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What's the Point, Kindle? (rant)

For discussion about electronic reading devices and related issues (pricing, formatting, accessories, comparisons, etc.)
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Misfit
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Post by Misfit » Wed May 25th, 2011, 2:39 am

[quote=""hfwriter""]The irony. I'm completely immersed in The Confessions of Catherine de Medici on my Kindle.

Divia, you are so right, actual books are getting cheaper than the ebooks but it's so much easier to read in bed with the Kindle :) [/quote]

I agree, especially after a long long day. That kindle is just so light in the hands. That said, I'm not going to pop money for something I can get free from the lib no matter how convenient the kindle is to hold and mark my highlights (love the quote and note feature and the way they show up on my own Amazon kindle page to copy and paste if needed).
At home with a good book and the cat...
...is the only place I want to be

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MLE (Emily Cotton)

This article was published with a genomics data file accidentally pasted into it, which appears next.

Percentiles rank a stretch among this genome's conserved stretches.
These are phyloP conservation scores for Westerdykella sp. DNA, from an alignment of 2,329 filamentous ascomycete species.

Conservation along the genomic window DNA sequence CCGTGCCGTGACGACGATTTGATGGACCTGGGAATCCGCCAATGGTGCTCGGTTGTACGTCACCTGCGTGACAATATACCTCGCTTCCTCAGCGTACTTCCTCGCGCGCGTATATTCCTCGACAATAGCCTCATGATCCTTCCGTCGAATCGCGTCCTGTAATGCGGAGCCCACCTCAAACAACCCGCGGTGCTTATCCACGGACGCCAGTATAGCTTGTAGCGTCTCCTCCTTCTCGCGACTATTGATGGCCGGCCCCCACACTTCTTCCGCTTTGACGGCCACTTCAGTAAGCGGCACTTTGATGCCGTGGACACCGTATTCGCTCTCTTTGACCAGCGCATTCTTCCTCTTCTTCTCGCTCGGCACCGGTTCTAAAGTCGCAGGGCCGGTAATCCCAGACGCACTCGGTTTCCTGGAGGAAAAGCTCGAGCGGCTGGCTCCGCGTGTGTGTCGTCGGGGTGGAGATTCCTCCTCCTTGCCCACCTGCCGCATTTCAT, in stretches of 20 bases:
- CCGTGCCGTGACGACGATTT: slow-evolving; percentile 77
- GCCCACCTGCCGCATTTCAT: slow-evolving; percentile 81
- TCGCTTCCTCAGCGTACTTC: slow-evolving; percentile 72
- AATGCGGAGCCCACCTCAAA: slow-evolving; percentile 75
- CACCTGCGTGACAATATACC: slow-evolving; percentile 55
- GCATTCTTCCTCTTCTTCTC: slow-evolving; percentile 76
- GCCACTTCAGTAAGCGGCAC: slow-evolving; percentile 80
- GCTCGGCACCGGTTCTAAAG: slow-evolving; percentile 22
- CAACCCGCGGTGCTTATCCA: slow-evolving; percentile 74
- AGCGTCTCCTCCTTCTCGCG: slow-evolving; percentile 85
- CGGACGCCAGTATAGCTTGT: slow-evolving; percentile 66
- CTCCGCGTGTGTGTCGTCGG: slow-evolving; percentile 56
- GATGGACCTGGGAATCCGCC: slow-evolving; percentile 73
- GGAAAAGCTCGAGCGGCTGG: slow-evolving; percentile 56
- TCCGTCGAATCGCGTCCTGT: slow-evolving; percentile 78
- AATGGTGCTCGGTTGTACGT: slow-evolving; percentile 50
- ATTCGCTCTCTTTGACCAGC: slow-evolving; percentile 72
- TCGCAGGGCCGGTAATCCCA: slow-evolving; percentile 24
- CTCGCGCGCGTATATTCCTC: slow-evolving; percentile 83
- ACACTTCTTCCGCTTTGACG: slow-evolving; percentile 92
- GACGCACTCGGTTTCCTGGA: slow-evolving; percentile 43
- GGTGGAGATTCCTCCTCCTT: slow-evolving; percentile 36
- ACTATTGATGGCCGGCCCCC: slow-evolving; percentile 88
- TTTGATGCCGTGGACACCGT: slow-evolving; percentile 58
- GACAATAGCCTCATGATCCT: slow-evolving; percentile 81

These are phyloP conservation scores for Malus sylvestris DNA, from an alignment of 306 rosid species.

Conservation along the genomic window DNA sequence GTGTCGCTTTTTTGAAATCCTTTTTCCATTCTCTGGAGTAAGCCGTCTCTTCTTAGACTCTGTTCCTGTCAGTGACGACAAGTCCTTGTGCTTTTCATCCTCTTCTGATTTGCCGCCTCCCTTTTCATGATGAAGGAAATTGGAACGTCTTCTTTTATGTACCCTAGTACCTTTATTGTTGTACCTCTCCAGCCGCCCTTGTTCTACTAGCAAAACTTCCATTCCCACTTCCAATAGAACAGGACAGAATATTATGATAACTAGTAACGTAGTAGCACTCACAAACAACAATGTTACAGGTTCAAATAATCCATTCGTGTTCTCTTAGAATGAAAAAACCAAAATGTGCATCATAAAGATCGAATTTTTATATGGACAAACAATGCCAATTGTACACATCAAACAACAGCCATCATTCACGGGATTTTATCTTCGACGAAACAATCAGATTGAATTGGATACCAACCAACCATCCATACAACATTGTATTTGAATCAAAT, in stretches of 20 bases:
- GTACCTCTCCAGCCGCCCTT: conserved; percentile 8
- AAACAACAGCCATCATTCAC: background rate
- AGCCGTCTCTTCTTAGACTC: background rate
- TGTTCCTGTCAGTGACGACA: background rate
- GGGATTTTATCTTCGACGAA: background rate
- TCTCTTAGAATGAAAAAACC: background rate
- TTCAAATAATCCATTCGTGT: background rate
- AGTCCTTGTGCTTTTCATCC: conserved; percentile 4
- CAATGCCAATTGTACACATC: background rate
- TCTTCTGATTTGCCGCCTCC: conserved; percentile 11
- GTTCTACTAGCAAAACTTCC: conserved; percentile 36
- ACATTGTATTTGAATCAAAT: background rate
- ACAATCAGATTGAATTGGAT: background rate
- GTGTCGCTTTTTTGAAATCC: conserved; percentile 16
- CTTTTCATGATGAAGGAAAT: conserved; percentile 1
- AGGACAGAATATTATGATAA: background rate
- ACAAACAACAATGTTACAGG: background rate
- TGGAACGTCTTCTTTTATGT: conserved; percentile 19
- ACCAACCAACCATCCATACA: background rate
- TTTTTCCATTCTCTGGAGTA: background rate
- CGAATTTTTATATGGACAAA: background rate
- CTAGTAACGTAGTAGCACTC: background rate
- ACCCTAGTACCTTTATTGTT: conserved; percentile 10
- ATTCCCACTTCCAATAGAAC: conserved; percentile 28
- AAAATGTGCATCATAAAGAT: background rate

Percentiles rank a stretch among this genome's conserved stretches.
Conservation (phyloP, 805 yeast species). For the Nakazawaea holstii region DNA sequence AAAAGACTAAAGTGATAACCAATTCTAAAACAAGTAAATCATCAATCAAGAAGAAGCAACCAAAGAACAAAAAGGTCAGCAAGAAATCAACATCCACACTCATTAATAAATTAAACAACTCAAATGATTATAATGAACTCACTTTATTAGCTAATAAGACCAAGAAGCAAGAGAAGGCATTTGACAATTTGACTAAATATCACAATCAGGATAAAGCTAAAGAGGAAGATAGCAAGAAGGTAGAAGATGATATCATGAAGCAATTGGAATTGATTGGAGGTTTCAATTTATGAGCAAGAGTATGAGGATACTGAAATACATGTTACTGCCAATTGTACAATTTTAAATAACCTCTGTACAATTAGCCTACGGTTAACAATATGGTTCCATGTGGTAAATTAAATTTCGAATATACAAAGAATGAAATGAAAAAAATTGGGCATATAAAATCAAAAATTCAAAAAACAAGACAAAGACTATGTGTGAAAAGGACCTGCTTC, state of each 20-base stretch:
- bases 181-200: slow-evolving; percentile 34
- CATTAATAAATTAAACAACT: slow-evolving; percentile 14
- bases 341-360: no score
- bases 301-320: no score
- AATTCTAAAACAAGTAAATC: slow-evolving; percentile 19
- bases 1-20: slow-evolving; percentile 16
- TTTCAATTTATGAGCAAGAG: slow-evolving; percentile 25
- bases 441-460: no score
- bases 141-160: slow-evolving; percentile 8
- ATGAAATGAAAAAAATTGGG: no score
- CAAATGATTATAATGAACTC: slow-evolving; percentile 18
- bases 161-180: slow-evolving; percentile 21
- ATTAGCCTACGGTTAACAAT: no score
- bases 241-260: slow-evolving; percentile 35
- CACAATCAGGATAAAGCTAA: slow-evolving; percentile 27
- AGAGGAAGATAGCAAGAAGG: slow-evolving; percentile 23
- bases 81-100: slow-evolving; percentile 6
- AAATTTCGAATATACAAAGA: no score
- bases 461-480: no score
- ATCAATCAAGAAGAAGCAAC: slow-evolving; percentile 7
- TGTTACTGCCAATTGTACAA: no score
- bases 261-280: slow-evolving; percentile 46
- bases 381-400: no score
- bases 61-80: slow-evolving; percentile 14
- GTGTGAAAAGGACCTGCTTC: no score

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Interest in HF: started in childhood with the classics, which, IMHO are HF even if they were contemporary when written.
Favourite HF book: Prince of Foxes, by Samuel Shellabarger
Preferred HF: Currently prefer 1600 and earlier, but I'll read anything that keeps me turning the page.
Location: California Bay Area

Post by MLE (Emily Cotton) » Wed May 25th, 2011, 6:10 am

I'm not worried about availability. Within five years, almost everything will be available in all the major e-formats. You just have to have patience. The technology isn't that old, after all.

Less than a year into kindle ownership, I split 50-50 now in my reading, but 80-20 in my buying, in favor of kindle. Just love the thing. If given the choice between two books that are equally interesting, equal in length, quality, and price, but one is available as an ebook and the other as a pbook, the format would decide the choice: I'd buy the ebook.

SGM
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Post by SGM » Wed May 25th, 2011, 7:30 am

It took me a couple of books to get into the Kindle habit but I got there in the end. And I do like the instant gratification of a Kindle book. I find a book I want and lo I have it in a couple of seconds with no wait and no postage -- or trawling out to a shop to find it.

Availability of books on Kindle is increasing all the time. There are far more books available now than there were at Xmas when I got the thing and more and more older books which were more difficult to find in hard copy are becoming available. I am prepared to use whatever is available to get the books that I want and most of the Kindle books I have were slightly (just very slightly) cheaper on Kindle and I don't have to pay postage and I don't have to find space to put it.